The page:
Thursday, August 21, 2014

Valeant, Allergan and the Market Pricing of Proposed Acquisitions

We've written  before about the information implicit in the speculation spread, the percentage difference between an offered bid price and the post announcement stock price.  As we have said, if a stock is trading for $20, a bidder offers $30 and the post announcement price moves to $25, that represents a 16.7% speculation spread.  If you bought the stock at $25 and the deal closed at the bid price of $30, you'd earn 16.7%.  We've also noted that the market's perception of deal completion and revision are implicit in the speculation spread and in the post announcement move of the target's stock price.  In the example above (ignoring a few simplifying assumptions), the market is predicting that there is a 50% chance the deal will go through.  (The $25 post announcement price represents a weighted average of a 50% chance the price would return to $20 and a 50% chance it would rise to $30.)  If the deal was certain to be completed, the post-announcement market price would rise to approximate $30.

In our research, we found that the average speculation spread in deals is about 2%, but that the variation in this spread is large and significantly predicts deal outcomes and time till the deal closes.  Time till deal closes is important as it impacts the rate of return earned by arbitrageurs.  The fact that speculation spreads are significantly related to time to closing is testimony to the importance of this time period and to the wisdom of the market.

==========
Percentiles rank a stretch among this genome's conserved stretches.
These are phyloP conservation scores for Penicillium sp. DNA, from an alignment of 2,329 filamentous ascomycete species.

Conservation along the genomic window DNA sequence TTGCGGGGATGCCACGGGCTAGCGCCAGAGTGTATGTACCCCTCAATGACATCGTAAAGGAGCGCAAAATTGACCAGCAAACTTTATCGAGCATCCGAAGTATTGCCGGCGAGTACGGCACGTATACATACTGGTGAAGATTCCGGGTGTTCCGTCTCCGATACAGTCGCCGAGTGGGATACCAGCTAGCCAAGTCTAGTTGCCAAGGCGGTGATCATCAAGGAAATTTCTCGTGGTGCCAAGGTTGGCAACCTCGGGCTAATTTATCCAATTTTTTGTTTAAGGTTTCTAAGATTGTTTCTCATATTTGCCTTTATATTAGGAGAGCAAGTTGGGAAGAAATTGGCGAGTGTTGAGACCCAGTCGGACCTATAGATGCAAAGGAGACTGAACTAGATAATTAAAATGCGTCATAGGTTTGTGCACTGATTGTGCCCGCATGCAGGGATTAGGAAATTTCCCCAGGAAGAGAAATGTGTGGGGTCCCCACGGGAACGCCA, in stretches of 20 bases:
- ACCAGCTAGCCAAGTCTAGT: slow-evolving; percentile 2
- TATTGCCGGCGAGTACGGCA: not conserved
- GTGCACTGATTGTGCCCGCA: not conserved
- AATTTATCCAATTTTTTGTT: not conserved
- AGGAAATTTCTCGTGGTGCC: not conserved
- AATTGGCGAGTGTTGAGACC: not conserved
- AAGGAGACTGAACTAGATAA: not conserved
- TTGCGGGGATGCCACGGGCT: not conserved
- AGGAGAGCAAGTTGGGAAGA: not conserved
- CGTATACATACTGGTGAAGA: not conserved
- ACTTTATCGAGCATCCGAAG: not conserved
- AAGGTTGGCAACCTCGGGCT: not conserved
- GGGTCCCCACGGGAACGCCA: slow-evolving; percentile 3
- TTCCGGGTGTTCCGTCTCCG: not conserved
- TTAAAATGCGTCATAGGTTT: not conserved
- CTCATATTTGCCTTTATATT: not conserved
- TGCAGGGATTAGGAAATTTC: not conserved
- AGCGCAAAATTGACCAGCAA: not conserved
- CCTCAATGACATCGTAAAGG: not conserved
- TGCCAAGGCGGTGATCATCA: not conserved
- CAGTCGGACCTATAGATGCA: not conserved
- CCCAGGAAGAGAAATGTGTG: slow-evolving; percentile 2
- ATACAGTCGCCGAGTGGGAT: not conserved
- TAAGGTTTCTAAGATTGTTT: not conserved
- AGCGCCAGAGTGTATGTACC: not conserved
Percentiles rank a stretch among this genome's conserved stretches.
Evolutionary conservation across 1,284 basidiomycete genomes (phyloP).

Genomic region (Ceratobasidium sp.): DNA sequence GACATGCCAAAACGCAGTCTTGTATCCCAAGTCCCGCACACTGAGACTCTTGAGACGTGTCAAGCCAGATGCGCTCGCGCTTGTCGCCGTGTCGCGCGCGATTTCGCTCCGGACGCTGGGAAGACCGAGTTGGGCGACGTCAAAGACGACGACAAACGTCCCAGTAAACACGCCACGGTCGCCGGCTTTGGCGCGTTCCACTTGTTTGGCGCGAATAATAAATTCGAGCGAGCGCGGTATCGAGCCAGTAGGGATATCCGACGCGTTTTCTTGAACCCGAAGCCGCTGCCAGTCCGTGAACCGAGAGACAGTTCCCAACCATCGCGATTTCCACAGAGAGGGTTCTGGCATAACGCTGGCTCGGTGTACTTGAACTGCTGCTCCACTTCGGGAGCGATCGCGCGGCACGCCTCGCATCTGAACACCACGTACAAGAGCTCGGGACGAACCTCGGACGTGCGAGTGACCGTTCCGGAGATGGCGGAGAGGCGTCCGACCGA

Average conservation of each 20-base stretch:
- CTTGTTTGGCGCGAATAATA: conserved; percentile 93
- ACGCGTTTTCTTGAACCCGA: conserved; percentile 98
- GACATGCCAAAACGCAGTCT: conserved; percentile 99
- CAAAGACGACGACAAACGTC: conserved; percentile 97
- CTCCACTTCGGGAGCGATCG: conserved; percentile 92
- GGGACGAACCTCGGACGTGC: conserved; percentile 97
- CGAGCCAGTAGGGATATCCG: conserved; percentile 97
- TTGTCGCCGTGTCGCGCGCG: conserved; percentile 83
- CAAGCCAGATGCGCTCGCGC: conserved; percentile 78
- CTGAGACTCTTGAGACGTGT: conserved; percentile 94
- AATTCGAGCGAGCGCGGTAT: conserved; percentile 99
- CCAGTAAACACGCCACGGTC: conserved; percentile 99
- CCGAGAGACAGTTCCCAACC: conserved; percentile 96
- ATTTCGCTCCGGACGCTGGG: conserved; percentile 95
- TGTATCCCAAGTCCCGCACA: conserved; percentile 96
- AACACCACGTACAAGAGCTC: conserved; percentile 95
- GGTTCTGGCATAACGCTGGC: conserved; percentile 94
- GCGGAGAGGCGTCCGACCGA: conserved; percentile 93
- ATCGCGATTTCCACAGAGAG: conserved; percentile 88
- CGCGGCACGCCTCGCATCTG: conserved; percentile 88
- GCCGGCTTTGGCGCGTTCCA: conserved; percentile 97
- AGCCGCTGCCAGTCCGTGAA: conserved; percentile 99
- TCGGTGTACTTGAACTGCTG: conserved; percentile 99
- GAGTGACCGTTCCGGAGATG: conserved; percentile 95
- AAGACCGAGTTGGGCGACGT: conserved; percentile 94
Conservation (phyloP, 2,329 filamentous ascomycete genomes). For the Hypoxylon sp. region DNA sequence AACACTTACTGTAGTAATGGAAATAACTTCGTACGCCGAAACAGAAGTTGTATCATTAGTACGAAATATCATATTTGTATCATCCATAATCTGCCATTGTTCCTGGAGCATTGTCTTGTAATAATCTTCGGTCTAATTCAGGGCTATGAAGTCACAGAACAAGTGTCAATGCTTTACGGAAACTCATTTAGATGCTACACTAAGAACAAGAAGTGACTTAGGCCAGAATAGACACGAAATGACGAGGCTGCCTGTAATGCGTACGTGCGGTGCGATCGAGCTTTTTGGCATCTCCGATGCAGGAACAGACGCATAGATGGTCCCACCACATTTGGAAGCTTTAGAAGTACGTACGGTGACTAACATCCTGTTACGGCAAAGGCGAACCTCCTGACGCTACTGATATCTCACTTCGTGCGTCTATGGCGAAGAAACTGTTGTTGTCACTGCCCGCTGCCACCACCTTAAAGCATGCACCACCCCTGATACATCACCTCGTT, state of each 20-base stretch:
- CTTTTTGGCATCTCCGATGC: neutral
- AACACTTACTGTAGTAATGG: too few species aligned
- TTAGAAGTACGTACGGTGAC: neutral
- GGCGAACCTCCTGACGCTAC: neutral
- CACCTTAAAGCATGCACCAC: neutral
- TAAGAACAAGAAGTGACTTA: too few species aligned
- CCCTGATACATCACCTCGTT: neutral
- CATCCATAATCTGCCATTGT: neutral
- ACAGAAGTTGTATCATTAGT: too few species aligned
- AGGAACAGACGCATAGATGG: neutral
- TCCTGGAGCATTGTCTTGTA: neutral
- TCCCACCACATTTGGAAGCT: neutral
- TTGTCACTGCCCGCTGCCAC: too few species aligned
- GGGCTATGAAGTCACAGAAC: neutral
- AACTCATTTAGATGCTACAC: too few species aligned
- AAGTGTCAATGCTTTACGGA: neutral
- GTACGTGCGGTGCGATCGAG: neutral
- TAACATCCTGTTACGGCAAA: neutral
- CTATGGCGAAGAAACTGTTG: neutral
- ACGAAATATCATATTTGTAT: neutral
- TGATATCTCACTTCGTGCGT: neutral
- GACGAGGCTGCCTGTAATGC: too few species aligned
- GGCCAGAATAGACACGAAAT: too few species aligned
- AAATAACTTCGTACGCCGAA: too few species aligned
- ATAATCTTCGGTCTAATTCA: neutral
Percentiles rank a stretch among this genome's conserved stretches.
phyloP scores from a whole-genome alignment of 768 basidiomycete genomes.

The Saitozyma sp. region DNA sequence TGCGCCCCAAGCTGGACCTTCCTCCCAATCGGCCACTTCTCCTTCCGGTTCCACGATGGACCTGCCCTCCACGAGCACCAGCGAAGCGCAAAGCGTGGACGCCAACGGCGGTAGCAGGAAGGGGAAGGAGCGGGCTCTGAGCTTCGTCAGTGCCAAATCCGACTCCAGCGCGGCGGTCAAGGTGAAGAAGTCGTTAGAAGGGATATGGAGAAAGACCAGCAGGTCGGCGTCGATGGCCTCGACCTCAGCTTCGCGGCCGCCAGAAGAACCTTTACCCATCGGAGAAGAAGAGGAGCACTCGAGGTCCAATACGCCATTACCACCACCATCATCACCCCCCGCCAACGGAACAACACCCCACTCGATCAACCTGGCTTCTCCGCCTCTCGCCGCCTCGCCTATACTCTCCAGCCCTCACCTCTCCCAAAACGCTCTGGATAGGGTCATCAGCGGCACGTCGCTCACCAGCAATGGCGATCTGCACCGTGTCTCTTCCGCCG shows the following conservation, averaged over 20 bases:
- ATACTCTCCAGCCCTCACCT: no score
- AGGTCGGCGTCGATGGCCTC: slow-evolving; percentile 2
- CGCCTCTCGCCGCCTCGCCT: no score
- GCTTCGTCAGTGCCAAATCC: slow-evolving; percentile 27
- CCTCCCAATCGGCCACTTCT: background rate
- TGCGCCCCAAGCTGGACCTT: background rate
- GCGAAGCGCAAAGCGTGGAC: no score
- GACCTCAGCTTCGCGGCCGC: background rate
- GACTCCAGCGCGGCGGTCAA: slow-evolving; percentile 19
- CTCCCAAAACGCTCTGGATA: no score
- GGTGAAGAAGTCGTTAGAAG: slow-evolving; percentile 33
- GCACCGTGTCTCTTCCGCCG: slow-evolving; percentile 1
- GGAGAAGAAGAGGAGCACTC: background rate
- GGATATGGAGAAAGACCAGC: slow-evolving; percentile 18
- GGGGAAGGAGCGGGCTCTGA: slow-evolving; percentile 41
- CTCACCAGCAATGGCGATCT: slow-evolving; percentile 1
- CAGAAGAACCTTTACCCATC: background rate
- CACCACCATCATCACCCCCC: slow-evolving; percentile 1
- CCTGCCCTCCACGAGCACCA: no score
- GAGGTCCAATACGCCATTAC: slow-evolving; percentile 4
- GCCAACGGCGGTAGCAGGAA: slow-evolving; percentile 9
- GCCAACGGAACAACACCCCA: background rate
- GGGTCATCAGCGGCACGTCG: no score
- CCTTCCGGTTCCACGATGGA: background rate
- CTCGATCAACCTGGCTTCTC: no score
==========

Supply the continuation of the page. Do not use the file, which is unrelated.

In our research, 23% of the speculation spreads were negative meaning that the post acquisition price exceeded the offered bid price.  (In our opening example, this would mean the price rose to more than $30.)  What is implied by a negative spread?  You guessed it - a revision in the bid price by the initial bidder or another bidder.

The Allergan saga continues to provide an interesting example of speculation spreads.  Notice the rapid increase in stock price in the chart below.  The price rises before the deal is announced, probably on speculation and dramatically when a bid is announced and Allergan adopts a defensive measure (the poison pill).

The speculation spread, shown in the chart below, is also informative.  Notice the negative spread, implying bid revision.  It continues to be negative until - the bid is revised.

Of course, the Allergan saga is not over.  Allergan management has implemented many of the ideas espoused by Valeant, yet the stock price remains below the highest offer by Valeant and the speculation spread remains positive indicating the uncertainty that a deal would close.  Meanwhile, news has surfaced that Allergan also thought about merging with Salix Pharmaceuticals in a defensive move.

It will be interesting to follow this one going forward.

All the best,


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